And you know why you’ll do it? Because there’s not a worse moment in a relationship than the one where, in the car on the way out to eat, you have the following conversation:

Him: Where do you want to eat?

Her: I don’t know. Where do you want to eat?

Him: I don’t care. Whatever you want.

Her: No. You chose. Wherever you want is fine. Really.

Him: Really?

Her: Really.

Him: OK. How about Red Lobster?

Her: Umm…we ate there last month.

Him: Fine. We won’t go to Red Lobster, but you said whatever I wanted.

Her: Whatever else you want.

Him: Olive Garden.

Her: Italian upsets my stomach.

Him: Fine. You pick.

Her: I don’t care.

Him: Well, obviously you do care. I’ve suggested two places and you shot them both down.

Her: Well, I hate to pick. You pick.

Him: Oh, no. I’m not picking. (Man pulls car to side of road) We’re sitting here until you decide.

Her: You never give me affection. Do you still love me?

Him: (to himself) Oh, crap. Here we go.

— Keeping your big yap shut – Well, see the above conversation. Tim Allen said it best, “I have no opinion.” This is my motto, my creed. It’s what I live by.

All this talk of marriage reminds me of a story.

A woman wakes up in the middle of the night to discover her husband is not in bed. She gets up and walks around the house looking for him, but he is nowhere to be seen. Finally, she goes to the basement where she hears a slight weeping sound from the corner. She walks down the stairs and sees him curled up in a fetal ball, crying.

“What’s the matter,” she asked.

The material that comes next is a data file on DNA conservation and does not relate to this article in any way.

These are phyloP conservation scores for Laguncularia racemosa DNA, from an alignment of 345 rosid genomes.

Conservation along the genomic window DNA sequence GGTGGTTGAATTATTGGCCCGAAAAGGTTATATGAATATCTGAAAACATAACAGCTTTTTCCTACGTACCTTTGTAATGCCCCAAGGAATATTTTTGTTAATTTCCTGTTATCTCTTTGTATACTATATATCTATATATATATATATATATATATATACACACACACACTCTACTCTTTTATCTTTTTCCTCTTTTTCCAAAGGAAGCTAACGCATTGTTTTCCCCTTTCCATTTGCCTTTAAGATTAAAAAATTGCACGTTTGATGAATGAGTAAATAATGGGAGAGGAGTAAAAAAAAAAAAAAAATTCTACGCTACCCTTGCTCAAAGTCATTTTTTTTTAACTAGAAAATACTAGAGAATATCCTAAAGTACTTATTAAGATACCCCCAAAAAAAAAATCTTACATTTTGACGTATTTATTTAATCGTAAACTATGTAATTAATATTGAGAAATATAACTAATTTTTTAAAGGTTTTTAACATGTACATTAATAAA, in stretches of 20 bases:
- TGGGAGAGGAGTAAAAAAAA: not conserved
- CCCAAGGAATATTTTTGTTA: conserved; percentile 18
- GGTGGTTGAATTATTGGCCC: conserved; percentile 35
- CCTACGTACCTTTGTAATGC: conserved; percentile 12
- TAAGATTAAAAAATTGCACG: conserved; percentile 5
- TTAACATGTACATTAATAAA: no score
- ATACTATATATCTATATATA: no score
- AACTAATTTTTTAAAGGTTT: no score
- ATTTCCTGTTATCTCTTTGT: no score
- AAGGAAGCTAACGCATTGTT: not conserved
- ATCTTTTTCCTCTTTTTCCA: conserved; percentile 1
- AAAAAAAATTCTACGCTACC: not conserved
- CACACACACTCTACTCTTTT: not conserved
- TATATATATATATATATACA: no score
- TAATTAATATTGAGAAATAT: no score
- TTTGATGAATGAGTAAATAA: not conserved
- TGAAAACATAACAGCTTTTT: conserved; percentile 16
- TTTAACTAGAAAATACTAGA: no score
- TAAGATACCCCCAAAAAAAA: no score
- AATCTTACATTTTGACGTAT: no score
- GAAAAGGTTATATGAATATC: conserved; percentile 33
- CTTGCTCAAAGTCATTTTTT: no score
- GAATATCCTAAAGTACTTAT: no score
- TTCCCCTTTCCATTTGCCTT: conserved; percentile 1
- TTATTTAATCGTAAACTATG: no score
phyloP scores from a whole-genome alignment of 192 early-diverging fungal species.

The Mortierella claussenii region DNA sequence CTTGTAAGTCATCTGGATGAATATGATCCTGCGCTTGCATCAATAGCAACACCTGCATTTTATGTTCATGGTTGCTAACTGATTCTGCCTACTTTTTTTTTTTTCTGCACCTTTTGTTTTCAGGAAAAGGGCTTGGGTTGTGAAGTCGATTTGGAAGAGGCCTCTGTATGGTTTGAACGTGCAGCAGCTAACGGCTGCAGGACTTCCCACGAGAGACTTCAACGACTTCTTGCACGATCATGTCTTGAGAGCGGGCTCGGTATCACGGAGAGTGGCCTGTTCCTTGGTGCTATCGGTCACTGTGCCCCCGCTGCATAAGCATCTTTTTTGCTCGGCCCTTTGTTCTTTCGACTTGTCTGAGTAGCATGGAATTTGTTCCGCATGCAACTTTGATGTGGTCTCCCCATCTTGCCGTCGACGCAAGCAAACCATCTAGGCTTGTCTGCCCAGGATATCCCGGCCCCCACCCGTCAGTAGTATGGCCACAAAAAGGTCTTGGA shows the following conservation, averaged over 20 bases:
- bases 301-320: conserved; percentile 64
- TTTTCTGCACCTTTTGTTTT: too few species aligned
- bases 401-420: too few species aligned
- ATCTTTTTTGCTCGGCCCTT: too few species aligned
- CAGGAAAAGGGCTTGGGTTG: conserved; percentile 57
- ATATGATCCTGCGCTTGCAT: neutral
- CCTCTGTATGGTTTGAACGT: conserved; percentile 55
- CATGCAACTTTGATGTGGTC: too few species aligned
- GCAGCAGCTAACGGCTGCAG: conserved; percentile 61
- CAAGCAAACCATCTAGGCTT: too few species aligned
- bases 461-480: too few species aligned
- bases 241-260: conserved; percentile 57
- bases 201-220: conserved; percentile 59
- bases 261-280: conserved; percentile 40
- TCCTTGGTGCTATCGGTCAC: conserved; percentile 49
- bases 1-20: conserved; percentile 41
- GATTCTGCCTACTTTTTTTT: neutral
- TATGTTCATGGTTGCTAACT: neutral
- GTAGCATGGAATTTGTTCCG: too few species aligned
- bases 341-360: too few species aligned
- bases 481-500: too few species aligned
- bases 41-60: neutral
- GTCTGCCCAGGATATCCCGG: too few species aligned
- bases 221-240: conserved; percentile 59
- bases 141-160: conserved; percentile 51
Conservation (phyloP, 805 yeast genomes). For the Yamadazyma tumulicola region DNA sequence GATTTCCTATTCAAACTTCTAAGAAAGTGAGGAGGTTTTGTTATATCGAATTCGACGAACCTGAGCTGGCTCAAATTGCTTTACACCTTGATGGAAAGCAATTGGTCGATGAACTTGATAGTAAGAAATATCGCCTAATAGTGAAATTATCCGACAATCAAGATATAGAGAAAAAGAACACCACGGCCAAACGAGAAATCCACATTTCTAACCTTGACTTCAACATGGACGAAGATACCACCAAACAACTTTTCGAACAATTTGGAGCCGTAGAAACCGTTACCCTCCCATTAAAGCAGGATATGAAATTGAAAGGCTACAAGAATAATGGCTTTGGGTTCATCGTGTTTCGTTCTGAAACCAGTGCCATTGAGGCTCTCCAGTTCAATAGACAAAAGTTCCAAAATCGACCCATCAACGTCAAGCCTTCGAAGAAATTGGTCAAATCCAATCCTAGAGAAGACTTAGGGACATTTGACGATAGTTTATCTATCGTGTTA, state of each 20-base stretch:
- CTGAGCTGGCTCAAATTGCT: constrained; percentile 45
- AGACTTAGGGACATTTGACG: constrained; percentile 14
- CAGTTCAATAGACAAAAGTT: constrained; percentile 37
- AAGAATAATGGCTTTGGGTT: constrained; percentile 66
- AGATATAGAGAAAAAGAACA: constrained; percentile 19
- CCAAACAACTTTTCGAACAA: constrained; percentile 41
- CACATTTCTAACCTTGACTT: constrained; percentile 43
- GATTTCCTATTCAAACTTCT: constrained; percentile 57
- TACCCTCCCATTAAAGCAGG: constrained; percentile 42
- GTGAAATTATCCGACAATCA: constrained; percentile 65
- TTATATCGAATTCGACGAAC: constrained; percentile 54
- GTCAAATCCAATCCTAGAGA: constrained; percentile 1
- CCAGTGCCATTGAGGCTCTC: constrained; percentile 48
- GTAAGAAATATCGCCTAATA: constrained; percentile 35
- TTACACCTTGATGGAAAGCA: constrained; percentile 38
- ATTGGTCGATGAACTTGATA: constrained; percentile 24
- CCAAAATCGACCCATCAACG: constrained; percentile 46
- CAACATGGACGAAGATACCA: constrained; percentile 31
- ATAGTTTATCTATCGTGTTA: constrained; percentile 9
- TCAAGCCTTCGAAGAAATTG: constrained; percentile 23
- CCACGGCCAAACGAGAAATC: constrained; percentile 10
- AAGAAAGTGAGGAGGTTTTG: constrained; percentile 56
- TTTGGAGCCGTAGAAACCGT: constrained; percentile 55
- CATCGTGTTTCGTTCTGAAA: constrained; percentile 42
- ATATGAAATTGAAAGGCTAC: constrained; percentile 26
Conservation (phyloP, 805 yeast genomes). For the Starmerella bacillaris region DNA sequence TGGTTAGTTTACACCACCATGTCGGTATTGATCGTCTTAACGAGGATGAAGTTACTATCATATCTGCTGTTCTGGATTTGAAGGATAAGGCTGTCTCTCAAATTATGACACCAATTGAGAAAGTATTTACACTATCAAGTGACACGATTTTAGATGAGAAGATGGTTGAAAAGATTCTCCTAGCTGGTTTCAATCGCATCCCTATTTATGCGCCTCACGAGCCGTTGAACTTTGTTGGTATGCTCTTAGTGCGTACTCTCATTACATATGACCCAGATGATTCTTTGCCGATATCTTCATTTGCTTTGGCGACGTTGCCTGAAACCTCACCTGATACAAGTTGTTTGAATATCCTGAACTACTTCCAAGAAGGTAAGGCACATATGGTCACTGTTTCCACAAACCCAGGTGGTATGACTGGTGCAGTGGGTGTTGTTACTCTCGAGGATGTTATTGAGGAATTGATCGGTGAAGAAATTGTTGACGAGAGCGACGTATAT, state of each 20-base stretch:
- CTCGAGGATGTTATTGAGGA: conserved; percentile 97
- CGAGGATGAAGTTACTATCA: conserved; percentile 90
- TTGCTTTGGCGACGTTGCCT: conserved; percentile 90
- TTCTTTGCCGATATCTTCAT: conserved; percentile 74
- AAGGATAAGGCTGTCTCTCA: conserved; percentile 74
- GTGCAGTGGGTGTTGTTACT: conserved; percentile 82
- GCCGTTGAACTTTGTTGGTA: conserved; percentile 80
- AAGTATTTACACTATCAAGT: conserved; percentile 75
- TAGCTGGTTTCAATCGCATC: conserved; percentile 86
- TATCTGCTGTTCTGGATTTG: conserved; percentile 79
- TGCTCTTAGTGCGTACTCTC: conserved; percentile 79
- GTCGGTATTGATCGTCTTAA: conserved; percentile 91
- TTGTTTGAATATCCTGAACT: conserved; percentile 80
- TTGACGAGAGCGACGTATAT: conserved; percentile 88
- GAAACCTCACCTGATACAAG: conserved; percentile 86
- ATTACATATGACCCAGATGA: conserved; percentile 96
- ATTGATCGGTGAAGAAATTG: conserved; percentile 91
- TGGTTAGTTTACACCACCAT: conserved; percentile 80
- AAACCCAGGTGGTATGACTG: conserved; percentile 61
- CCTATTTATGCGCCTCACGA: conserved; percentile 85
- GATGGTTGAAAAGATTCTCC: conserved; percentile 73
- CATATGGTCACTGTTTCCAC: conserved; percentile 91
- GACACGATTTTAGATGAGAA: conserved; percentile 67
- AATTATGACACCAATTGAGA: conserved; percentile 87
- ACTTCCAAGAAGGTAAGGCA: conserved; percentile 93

“Well,” the husband replied, “do you remember 20 years ago when your father said I had to marry you or he’d put me in prison for getting you pregnant?”

“Yes, I do,” the wife answered. “What about it?”

“Well,” the husband said. “I would have been released tonight.”

But hey, I’m really optimistic about marriage. Despite the fact everyone says things will change, I’m looking forward to the changes. It’s not like I was all that great on my own. Before I met Pam I walked around in my boxers all day eating pizza every night and leaving the dog’s little “presents” to dry on the carpet until they actually became furniture.

Today, I’m Mr. Mom, cleaning the house, walking around in real clothes and even managing to make some decent meals without having the “where do we go tonight” argument.

But, most importantly, I know when I stand up there Saturday, it’s not something done on a whim or as a hasty decision. I’ve had five years to think about it. That’s 1,825 days or 43,800 hours; a little more than 2.6 million minutes, most of which have been spent with her. We’ve had time to adjust and enjoy life together. I don’t remember not being with her, though I’m sure somewhere there are Polaroids to prove I once was a true bachelor.

In five years time, most people would have already been married and divorced and remarried. It’s the American way. But like most things, I go against the grain.

So as this weekend approaches, wish me luck. Better yet, wish for me that I’ll know when to keep my big yap shut.

Sierra Sun E-mail: sun@tahoe.com